The Federal Court has now released the first decision in which the scope of Section 53.1 of the Canadian Patent Act—the so-called “file wrapper estoppel” provision—has been considered. We recently published an IP Update describing new Section 53.1 and the state of the law regarding file wrapper estoppel in Canada.
In Canmar Foods Ltd v TA Foods Ltd, 2019 FC 1233 [Canmar Foods],the Court held that representations made by a patentee during prosecution of a foreign patent application constituted admissible evidence under Section 53.1. The Court recognized that Section 53.1 only specifies using Canadian prosecution file histories to rebut positions taken on claim construction, and makes no reference to prosecution histories from other jurisdictions. Notwithstanding, the Court found that it could consider the U.S. Application prosecution history as part of a purposive construction of the claims in issue, based on the “extraordinary circumstances” identified by the Court in the case.
Claim Construction Issues
In Canmar Foods, the Defendant TA Foods Ltd. brought a motion for summary judgment based on non-infringement of the asserted claims of Canadian Patent No. 2,582,376 (the “’376 Patent”) entitled “Methods for Roasting Oil Seed, and Roasted Oil Seed Products.”
Specifically, the Defendant argued that its allegedly infringing oil seed roasting or cooking process falls outside the claims of the ‘376 Patent because it does not heat oil seed in a “stream of air” and does not maintain the oil seed in an “insulated roasting chamber or tower”, as required by independent Claim 1.
In support of the motion, the Defendant relied on the Canadian prosecution history, and the prosecution history of the corresponding U.S. Application 11/576,405 filed before the USPTO. The Defendant argued that the “stream of air” and “insulated roasting chamber or tower” limitations were added to overcome prior art cited by the USPTO, and in the ‘376 Patent Canadian prosecution history the applicant adopted those same limitations in order to overcome novelty and obviousness objections raised by the Canadian examiner.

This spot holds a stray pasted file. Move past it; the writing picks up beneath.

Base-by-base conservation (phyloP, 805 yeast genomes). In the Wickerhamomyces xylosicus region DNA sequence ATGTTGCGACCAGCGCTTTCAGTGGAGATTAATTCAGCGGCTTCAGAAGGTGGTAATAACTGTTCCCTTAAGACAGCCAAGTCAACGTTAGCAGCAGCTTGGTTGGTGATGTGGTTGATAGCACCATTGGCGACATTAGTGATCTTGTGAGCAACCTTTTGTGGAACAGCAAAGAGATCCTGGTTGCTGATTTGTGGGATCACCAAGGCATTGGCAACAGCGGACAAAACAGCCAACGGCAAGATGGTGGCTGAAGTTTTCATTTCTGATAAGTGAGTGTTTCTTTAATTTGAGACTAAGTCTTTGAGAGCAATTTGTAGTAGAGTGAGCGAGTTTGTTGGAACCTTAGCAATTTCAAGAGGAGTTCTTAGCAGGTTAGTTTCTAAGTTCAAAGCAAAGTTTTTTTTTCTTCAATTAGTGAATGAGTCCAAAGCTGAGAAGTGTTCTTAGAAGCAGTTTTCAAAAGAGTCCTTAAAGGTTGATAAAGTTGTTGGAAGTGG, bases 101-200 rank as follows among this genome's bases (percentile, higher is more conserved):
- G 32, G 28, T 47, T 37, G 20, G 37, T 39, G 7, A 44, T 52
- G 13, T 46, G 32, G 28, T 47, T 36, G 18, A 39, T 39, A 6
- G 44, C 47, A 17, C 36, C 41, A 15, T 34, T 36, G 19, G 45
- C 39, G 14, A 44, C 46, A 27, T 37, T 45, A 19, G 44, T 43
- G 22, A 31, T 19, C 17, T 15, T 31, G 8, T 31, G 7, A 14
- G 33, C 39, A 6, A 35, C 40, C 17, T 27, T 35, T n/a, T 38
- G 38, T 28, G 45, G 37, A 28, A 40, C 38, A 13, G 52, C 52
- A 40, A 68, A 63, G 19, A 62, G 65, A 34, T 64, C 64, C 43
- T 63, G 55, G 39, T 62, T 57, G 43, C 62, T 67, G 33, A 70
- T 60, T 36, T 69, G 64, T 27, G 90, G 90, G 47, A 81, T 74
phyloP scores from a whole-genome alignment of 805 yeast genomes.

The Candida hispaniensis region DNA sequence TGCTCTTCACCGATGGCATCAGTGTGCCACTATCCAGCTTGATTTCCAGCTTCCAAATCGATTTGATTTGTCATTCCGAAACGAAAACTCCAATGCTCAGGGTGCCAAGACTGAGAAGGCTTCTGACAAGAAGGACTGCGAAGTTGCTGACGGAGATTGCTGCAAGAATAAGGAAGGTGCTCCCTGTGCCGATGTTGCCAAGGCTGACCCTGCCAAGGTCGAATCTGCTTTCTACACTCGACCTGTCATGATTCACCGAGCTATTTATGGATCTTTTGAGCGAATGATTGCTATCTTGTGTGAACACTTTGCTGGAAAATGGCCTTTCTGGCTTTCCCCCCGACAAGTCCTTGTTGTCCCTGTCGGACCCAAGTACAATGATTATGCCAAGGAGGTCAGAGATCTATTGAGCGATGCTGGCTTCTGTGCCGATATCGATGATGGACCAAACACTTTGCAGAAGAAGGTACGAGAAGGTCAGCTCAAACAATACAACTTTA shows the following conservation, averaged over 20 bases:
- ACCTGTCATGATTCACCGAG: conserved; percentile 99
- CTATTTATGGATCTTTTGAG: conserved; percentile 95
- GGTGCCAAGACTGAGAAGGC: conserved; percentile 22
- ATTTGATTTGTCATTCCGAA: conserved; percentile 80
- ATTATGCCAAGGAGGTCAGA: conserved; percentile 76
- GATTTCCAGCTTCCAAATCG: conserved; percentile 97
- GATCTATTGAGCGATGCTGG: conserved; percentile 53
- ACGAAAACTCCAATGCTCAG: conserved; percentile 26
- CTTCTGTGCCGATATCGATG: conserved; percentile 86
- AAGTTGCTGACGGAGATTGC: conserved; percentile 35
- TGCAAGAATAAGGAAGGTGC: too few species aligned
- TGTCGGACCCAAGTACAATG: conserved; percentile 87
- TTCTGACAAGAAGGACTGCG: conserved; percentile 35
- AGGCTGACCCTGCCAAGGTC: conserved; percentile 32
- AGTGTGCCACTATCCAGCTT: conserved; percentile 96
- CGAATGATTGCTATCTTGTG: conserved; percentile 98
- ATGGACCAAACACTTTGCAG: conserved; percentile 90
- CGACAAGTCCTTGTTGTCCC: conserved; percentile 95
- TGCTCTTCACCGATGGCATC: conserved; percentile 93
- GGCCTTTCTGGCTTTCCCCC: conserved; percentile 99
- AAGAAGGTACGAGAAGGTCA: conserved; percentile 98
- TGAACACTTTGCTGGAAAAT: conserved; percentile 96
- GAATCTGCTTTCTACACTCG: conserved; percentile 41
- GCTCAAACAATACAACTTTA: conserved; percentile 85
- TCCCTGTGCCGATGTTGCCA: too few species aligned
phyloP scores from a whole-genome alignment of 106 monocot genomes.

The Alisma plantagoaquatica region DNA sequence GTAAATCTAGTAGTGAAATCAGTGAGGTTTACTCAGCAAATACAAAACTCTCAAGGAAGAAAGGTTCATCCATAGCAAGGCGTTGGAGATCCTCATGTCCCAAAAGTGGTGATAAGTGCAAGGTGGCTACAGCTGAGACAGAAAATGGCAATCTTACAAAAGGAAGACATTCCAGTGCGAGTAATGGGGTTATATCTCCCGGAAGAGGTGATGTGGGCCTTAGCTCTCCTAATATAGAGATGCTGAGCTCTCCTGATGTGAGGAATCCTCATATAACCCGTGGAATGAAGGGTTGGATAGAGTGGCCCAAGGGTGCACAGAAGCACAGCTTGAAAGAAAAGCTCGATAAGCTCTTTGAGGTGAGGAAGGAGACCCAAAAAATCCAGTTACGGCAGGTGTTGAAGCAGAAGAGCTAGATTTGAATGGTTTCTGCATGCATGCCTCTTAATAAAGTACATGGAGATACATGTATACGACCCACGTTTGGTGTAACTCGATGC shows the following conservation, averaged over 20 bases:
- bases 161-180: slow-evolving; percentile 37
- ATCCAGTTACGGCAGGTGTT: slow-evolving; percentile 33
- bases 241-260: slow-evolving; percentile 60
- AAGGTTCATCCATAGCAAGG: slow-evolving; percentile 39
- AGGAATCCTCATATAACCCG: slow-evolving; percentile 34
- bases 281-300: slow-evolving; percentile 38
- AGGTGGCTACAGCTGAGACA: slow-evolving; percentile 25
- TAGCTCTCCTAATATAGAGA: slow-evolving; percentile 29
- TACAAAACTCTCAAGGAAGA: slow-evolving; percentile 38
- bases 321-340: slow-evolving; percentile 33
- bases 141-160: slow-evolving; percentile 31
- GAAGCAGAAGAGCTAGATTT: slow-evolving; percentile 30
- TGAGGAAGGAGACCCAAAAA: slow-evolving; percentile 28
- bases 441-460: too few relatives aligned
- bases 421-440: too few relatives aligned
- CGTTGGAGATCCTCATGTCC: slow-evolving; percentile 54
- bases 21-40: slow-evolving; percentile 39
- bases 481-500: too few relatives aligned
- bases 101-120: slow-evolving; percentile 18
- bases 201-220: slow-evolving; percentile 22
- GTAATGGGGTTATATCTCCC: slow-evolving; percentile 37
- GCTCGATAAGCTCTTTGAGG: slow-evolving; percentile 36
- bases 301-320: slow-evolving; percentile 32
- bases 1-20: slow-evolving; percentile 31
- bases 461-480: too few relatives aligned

The Scope of Section 53.1
In rendering its judgment, the Court had to assess whether the scope of new section 53.1 of the Patent Act permits the admissibility into evidence of foreign prosecution histories.
The Court noted that Section 53.1 makes no reference to the prosecution histories from other jurisdictions. Accordingly, absent extraordinary circumstances, representations made by the patentee during prosecution of a foreign patent application should remain inadmissible for the purposes of construing Canadian patent claims. However, the Court held that such “extraordinary circumstances” existed in the present case:
Extraordinary circumstances arise where, as in this case, the patentee acknowledges that the claims have been amended to be substantially the same as claims submitted in another jurisdiction, and the patentee admits that the amendments have limited the scope of the claims in order to make the claims novel and non-obvious. In these circumstances, the Court should be able to refer to the foreign prosecution history for the limited purpose of purposively construing the Canadian Claims.
The Court suggested that ignoring the reference to the U.S. prosecution history and the restrictions made to claims to overcome novelty and obviousness objections that were then incorporated into the Canadian claims during prosecution would emasculate the intent and effect of Section 53.1.
Impact on Summary Judgment
Ultimately, the Court granted summary judgment to the Defendant based on the Court’s construction of the asserted claims and its finding that the Defendant’s flax roasting process did not include heating oil seed “in a stream of air” and an “insulated roasting chamber or tower”. The Court determined that these elements were essential, based at least in part on the foreign prosecution history evidence submitted by the Defendant. However, the Court also held that the Defendant’s process could not constitute heating the oil seed “in a stream of air”, regardless of the foreign prosecution history. In this respect, the Court’s finding on admissibility of the foreign prosecution history might be argued to be obiter.
Canmar Foods is also noteworthy as a rare example of a Court granting summary judgment in a patent infringement action in Canada. In previous cases, the Courts have been hesitant to grant summary judgment since most claim construction and infringement/validity analyses require expert evidence and resolution of credibility issues. In the present case, the Court found that no expert evidence was required to purposively construe the claims.
The first judicial interpretation of Section 53.1 in Canmar Foods suggests that, notwithstanding the clear language of the provision, in certain “extraordinary” circumstances foreign prosecution histories may be admissible for the purposes of claim construction. The Court in Canmar Foods found that the patentee in that case had specifically referred to the claims submitted to the USPTO, and admitted that the amendments to claims in the Canadian patent limited the scope of the claims in order to make the claims novel and non-obvious.
The Plaintiff may appeal this decision, as of right.